Dedicated to Annette Barbara Weiner (1933–1997)

I was recently prompted to read “Once More to the Lake,” the essay E. B. White wrote about returning to his childhood summer home, this time with his eleven-year-old son. For White, then 43, memories flooded back as he gazed at his son’s hands on the fishing rod. White no longer knew who he was—the son of his father or the father of his son. Disturbed by this unsettling dichotomy he wrote:

I looked at the boy, who was silently watching his fly, and it was my hands that held his rod, my eyes watching. I felt dizzy and didn't know which rod I was at the end of.

What is passed between parent and child, and how does this happen?

Generations is the title of the current exhibit at Hopkinton Center for the Arts, and the title refers to the relationship of the two exhibiting artists, my daughter, Ariel Matisse, and myself. Less than two years ago, Ariel decided to make an outdoor sculpture for our annual sculpture exhibit at the farm. This was the summer after she helped with the exhibit, After Apple Pruning . Taken with using wire while working on a collaborative sculpture for that exhibit, Ariel wanted to make a wire tree and asked to use a hollow log I had in the studio. I’m always fascinated with hollow logs—the form and the emptiness. The heart sutra, chanted daily in all Buddhists monasteries, says, Form is emptiness, emptiness is form. Ariel wanted to gold leaf the saw cut, the way I have done since making the six-part Inside the Ordinary Maple in 1998.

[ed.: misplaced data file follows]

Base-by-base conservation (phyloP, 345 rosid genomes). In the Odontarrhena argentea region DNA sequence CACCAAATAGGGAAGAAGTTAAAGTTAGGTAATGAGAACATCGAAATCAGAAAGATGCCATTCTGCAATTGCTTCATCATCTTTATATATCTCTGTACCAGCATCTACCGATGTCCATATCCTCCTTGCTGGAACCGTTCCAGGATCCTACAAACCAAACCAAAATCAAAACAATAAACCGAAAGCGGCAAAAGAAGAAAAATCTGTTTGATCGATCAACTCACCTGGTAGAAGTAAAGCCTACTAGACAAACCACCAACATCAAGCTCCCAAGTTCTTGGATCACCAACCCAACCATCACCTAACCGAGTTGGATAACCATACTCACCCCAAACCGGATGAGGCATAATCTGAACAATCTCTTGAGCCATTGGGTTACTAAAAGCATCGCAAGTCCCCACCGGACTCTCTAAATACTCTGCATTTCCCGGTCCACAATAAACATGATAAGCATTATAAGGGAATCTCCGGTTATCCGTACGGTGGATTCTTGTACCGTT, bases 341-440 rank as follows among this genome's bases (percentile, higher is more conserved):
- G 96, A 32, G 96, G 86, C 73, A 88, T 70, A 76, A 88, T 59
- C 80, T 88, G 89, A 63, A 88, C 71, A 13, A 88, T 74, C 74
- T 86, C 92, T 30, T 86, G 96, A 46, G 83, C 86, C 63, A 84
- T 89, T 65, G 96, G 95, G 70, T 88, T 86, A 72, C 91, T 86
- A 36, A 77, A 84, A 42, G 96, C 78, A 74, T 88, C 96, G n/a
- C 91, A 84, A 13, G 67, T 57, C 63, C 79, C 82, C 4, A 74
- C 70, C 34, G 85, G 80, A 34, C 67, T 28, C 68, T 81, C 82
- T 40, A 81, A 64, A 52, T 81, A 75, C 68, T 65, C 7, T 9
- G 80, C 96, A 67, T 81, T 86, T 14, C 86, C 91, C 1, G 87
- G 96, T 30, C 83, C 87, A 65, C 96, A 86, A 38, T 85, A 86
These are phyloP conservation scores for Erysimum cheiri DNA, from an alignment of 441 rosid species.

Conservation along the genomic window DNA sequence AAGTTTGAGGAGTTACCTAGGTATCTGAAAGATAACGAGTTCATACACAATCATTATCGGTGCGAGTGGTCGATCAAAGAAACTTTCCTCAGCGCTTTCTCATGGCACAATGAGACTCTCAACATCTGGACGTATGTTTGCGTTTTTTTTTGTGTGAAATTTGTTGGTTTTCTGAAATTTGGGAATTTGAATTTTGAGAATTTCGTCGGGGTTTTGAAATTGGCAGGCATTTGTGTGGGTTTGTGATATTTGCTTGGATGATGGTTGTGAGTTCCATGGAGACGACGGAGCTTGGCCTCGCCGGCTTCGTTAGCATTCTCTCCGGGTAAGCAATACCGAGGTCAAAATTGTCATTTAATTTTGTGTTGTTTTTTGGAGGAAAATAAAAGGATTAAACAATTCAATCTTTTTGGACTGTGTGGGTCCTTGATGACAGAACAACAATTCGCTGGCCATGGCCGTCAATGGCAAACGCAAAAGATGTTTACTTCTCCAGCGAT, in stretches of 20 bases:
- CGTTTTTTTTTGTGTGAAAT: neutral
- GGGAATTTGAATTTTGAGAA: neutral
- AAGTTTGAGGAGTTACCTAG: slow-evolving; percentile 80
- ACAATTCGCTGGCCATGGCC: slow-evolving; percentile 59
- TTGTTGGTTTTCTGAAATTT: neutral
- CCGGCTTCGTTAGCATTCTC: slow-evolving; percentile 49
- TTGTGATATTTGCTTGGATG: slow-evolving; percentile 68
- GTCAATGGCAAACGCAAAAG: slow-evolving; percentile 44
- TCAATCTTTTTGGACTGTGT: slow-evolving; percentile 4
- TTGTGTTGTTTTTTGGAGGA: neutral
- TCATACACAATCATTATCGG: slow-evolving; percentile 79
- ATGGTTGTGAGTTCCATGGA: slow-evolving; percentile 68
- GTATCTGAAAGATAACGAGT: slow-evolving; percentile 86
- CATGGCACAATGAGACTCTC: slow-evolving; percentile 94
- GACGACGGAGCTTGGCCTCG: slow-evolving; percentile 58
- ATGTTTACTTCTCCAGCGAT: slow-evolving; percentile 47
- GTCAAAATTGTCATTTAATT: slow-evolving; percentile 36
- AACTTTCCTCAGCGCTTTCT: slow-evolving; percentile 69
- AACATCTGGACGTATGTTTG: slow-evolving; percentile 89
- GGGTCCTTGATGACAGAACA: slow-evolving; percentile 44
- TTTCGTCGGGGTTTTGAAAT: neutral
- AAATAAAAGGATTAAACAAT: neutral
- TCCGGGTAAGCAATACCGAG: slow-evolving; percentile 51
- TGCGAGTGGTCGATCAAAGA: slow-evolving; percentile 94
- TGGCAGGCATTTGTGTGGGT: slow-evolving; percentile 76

Inside the Ordinary Maple, wood and gold leaf, LH

Inside the Ordinary Maple, wood and gold leaf, LH

 “Of course, I will show you.” First you sand it smooth, gradually using finer sand paper. Then it needs to be urethaned to seal the wood. Moisture seeping up into the gold leaf will lift it. Then you need to apply the sizing and wait for it to be the perfect tackiness to receive the leaf.

Gold leaf is between .1 and .125 millionths of a meter or micrometers. One thousand sheets will equal an ordinary piece of paper. It’s not something you can grasp with your fingers. To pick up a small fragment, you will find a soft watercolor brush is useful, rubbing it first in your hair to create some static electricity. For large areas, I use a rolled leaf that comes with a thin backing material. Once the leaf is placed down on the sizing and pressed in gently, you lift off the backing.